Here’s What John Wayne Considers His Worst Western

by Shelby Scott
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John Wayne passed away more than four decades ago. But, even today, his legacy is everlasting and his films continue to be a hallmark for movie buffs. More specifically though, John Wayne remains a literal symbol of the Western film drama. Before his death, he gave us iconic movies like True Grit, El Dorado, and The Shootist, among numerous others. Among his massive catalog of Western films though, John Wayne named one in particular as his worst ever, and that’s Cahill U.S. Marshall.

According to Screen Rant, John Wayne believed Cahill U.S. Marshal to be his worst film ever because there was not enough “care” given to its “execution.” In 1975, the tail end of John Wayne’s career, The Duke said that the 1973 film “wasn’t a well-done picture.”

Per the outlet, Cahill U.S. Marshall sees John Wayne in its starring role as a lawman set to bring down a group of bank robbers. Overall, the plot seems pretty simple. However, what Wayne’s character doesn’t know is that his two onscreen sons were also involved in the bank robbery. He further admitted that while the film’s original intention was a good one, it “needed better writing.”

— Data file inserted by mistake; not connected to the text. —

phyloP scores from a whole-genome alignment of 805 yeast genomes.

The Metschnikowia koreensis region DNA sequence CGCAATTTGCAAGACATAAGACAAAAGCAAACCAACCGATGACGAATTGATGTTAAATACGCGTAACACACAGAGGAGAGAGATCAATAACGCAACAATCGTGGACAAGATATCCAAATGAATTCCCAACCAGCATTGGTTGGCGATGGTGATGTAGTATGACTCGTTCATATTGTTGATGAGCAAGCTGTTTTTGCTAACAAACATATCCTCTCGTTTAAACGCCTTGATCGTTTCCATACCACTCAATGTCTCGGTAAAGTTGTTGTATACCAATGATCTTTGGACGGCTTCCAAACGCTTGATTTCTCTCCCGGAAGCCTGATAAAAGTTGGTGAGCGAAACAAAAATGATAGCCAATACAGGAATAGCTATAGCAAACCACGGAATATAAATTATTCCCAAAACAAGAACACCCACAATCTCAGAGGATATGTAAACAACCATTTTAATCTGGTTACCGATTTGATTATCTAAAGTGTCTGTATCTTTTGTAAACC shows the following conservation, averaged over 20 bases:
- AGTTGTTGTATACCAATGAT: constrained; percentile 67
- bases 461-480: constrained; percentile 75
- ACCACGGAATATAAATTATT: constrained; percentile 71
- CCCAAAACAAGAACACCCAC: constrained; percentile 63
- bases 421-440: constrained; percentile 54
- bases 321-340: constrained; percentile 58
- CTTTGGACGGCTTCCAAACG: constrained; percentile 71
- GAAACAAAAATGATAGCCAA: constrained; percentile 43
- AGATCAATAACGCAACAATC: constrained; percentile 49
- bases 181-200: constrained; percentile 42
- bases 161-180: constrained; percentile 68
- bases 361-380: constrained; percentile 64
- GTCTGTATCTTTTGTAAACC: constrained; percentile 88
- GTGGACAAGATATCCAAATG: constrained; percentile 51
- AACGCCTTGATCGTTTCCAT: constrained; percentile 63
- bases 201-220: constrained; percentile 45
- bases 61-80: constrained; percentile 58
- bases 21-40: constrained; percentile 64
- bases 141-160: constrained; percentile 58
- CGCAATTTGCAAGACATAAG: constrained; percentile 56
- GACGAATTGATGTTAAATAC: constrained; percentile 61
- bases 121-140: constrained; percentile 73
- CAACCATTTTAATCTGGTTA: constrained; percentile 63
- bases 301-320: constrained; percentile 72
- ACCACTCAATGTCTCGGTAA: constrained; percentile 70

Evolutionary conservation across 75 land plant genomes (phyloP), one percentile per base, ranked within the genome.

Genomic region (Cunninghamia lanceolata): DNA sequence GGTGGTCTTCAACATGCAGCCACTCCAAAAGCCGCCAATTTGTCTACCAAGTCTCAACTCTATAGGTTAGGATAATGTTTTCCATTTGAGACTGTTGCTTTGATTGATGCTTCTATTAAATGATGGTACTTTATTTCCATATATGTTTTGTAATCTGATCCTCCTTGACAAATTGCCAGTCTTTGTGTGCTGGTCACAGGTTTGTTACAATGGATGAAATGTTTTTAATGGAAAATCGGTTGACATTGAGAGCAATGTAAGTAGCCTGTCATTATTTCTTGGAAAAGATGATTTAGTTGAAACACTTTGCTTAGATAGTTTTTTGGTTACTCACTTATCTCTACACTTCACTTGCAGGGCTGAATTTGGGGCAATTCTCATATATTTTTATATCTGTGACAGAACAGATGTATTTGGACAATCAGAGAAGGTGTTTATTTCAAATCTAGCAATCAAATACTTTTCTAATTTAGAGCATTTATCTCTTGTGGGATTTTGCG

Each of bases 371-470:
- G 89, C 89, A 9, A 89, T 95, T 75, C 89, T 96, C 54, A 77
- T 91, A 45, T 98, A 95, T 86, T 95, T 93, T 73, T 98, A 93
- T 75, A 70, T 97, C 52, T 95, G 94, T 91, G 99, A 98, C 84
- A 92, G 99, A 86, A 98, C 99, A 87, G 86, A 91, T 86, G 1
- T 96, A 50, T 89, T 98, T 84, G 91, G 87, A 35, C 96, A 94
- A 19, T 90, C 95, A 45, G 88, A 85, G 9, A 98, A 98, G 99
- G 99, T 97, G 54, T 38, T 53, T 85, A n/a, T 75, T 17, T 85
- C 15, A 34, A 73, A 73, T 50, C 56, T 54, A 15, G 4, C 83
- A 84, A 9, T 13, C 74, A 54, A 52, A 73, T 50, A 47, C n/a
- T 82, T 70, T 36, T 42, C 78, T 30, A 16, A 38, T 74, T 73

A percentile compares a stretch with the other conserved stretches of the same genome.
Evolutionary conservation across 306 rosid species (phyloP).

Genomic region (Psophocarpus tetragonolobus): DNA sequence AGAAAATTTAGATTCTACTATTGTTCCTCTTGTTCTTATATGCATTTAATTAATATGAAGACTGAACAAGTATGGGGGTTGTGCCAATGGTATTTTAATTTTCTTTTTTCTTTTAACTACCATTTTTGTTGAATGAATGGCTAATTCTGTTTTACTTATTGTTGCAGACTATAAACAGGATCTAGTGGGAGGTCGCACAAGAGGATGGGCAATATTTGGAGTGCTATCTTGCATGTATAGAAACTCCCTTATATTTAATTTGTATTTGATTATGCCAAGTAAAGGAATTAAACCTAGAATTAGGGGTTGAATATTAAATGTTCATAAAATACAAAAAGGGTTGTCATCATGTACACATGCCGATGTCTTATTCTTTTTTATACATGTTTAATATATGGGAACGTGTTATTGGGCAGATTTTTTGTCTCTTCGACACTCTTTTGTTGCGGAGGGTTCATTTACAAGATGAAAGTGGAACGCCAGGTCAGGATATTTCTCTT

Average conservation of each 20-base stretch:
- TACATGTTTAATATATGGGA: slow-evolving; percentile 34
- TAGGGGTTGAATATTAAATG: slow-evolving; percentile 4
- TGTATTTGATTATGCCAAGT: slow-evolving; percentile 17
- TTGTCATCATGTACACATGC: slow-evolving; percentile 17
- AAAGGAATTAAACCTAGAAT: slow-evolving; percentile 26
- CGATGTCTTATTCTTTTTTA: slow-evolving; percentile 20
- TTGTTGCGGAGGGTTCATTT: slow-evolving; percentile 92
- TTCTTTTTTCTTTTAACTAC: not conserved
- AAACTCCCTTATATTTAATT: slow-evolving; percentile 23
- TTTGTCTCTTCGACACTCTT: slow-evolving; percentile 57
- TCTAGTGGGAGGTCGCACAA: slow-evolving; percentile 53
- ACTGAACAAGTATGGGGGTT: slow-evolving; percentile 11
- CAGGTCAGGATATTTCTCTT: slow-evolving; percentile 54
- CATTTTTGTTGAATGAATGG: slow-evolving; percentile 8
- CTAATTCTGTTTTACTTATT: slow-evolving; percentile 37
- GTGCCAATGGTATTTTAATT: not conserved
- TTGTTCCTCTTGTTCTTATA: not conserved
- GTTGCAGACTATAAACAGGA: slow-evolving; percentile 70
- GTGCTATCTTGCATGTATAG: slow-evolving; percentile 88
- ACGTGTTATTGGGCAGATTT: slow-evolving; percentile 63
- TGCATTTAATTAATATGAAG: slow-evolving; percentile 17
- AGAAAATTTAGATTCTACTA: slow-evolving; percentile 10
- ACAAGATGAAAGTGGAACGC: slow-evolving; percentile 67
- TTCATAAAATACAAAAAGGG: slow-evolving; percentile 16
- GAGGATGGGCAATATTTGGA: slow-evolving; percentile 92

Based on that, Screen Rant claims the narrative provides viewers little to invest in. In addition, Cahill U.S. Marshall was not “in sync” with other Hollywood Westerns debuting at the time.

John Wayne Recalls the First Time He Felt Like a ‘Real Actor’

Even contemporary audiences know that John Wayne is one of the “realest” actors out there. However, while the Duke kicked off his acting career as early as 1926, his real breakthrough came much later.

John Wayne’s first starring role came in The Big Trail in 1930, but the longtime actor believed he didn’t achieve “real actor” status until his film Red River came out in 1948.

At its heart, Red River boasts a simple plot. Its main character, Thomas Dunson, heads out on a cattle drive from Texas to Missouri. That said though, while Dunson is the protagonist in the film, his character, and John Wayne’s conveyance of him was extremely complex. All in all, Dunson was a dislikable, cranky old man who had to come off likable to the film’s viewers. In the end, Wayne received massive praise for his performance.

“I couldn’t have made Red River without John Wayne,” Howard Hawks, the film’s director said of The Duke. In response to that praise, Wayne admitted, “That set me thinking. It was the first time I felt like a real actor, someone who could make a unique contribution to motion pictures.”

Additionally, Red River also caused Wayne to reflect on his morals. In thinking about his character, the American icon was inspired to reevaluate his life actions, especially following two ugly divorces. Later, John Wayne would regularly play a part in films that ultimately promoted positive messages for younger viewers.(Photo by Michel GINFRAY/Gamma-Rapho via Getty Images)

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